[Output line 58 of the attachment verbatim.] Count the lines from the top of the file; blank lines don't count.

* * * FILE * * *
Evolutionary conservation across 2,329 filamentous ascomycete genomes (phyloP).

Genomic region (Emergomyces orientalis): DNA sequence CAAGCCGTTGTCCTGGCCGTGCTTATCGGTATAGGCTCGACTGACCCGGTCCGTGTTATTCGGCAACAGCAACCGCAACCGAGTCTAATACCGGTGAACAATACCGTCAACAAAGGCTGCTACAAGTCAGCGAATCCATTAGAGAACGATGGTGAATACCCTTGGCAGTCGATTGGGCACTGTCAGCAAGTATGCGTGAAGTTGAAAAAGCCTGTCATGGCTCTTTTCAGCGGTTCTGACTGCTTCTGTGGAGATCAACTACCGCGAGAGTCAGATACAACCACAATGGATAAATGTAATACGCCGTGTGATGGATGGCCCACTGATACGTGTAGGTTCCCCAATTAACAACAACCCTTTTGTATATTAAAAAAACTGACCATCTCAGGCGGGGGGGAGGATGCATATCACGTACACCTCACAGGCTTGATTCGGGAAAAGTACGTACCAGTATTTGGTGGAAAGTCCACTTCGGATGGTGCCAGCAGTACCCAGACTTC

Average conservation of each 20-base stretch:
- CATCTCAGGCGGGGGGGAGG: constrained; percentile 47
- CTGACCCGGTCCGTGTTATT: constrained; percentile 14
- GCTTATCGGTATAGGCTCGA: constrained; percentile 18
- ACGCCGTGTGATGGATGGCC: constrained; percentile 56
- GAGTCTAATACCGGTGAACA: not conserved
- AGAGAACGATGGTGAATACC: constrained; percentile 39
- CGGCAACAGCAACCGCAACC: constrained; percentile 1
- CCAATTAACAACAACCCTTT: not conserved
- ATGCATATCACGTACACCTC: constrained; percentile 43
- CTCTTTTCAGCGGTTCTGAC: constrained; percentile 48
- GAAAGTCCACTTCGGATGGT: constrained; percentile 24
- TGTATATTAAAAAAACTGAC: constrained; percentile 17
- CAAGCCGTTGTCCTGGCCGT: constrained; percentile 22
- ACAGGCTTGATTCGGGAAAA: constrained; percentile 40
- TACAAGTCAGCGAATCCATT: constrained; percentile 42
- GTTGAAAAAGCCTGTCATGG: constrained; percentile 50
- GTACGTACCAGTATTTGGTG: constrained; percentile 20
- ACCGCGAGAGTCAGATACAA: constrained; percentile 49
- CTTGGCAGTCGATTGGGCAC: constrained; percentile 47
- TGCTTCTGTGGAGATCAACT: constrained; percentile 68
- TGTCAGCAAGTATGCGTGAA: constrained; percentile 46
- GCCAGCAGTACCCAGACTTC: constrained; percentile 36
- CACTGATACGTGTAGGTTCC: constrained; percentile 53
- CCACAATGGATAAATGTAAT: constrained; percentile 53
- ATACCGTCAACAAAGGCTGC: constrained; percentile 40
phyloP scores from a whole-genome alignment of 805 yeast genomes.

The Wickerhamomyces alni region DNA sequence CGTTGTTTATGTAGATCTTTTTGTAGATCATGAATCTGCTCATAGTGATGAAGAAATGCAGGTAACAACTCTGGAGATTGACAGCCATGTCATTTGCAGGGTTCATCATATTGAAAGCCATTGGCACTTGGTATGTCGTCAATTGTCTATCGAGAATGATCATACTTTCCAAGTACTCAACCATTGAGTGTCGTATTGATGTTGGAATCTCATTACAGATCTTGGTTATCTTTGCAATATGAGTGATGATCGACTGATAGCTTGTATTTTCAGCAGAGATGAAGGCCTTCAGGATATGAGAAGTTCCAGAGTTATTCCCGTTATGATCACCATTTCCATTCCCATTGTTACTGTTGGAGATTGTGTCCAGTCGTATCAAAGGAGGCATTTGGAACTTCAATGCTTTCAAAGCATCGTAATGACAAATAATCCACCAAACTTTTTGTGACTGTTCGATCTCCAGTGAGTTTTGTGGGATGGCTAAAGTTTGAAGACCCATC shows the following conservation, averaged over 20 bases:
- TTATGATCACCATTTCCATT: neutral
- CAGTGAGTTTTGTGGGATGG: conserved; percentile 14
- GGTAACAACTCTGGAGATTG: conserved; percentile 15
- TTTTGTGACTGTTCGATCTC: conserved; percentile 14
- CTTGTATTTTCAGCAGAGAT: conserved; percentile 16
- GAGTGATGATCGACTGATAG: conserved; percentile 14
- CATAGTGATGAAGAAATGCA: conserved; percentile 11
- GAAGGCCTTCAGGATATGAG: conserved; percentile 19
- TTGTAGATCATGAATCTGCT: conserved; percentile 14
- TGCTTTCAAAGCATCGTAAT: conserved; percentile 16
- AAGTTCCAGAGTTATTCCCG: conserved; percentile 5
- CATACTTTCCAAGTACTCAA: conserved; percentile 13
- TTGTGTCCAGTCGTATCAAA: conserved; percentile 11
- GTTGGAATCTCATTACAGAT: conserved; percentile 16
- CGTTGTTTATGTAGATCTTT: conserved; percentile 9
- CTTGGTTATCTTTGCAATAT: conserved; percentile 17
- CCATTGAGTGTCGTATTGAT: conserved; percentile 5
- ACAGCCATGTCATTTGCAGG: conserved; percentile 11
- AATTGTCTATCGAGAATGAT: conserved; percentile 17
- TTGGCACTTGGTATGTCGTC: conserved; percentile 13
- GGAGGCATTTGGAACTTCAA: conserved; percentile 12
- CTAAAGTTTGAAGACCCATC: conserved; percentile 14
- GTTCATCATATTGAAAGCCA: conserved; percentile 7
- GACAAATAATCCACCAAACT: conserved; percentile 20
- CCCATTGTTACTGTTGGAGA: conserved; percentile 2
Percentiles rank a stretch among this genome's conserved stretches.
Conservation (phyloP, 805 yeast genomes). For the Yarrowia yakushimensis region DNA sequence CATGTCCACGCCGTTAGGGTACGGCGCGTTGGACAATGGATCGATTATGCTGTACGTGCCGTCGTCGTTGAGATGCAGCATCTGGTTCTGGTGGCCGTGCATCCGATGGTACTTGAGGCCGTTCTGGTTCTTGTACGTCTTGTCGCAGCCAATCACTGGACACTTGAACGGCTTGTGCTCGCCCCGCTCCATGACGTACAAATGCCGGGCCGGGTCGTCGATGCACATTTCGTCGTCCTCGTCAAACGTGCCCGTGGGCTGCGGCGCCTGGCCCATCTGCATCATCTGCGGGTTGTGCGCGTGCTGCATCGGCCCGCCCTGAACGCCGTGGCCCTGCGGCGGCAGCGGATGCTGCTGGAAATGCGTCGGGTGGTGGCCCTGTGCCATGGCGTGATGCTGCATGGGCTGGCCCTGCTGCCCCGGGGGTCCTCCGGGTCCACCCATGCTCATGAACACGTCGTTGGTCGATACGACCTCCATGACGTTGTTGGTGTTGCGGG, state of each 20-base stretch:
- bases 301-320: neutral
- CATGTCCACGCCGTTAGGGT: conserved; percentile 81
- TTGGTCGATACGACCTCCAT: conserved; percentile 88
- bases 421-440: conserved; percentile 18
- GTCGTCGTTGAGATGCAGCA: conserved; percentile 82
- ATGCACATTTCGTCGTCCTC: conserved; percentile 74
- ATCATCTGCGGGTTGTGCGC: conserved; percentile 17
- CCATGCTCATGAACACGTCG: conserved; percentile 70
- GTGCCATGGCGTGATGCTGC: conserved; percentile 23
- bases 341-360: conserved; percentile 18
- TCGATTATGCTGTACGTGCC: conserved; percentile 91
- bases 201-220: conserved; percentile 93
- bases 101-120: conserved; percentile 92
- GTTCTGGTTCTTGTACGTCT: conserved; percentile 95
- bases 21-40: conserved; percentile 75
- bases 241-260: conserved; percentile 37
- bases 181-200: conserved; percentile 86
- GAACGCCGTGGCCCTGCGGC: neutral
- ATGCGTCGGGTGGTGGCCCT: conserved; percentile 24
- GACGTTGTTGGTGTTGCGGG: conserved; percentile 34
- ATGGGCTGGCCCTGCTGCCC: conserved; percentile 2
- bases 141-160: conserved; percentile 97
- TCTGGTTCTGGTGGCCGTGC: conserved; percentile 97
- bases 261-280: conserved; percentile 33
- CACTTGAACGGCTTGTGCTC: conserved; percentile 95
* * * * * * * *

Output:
- bases 301-320: neutral